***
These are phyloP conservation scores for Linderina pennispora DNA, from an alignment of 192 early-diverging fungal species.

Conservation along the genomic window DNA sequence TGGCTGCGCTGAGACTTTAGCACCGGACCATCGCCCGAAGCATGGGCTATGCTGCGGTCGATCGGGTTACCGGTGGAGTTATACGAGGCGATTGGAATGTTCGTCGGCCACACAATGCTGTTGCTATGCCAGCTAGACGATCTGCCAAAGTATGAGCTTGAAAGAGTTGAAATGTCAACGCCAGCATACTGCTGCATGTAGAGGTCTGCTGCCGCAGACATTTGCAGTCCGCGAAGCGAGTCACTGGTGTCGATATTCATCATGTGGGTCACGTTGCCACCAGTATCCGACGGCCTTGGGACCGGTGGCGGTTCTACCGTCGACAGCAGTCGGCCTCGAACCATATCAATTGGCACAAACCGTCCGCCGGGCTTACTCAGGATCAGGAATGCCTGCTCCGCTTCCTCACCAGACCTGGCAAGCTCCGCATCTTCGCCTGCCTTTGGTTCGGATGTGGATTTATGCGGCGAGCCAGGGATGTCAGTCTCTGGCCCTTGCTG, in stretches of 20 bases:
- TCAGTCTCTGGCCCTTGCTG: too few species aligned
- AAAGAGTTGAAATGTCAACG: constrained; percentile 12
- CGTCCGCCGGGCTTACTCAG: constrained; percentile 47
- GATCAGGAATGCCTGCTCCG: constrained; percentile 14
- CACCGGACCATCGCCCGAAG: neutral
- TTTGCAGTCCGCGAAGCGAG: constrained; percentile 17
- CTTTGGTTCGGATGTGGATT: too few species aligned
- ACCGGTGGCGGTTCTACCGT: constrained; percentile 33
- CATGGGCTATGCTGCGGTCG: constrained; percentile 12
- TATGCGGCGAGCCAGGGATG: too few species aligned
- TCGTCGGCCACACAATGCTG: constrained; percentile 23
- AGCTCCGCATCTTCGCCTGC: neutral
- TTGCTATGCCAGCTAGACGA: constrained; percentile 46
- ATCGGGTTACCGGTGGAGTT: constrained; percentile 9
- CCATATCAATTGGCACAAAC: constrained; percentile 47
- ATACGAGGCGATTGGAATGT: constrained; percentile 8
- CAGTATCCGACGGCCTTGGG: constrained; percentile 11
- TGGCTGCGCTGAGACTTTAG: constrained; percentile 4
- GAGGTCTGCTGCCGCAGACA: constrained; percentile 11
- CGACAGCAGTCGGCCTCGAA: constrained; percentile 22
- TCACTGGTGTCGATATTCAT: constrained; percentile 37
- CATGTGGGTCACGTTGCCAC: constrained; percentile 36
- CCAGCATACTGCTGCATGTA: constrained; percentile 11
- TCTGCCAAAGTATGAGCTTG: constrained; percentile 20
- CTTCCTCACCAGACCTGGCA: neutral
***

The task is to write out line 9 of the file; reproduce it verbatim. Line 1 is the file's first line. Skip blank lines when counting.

- CTTTGGTTCGGATGTGGATT: too few species aligned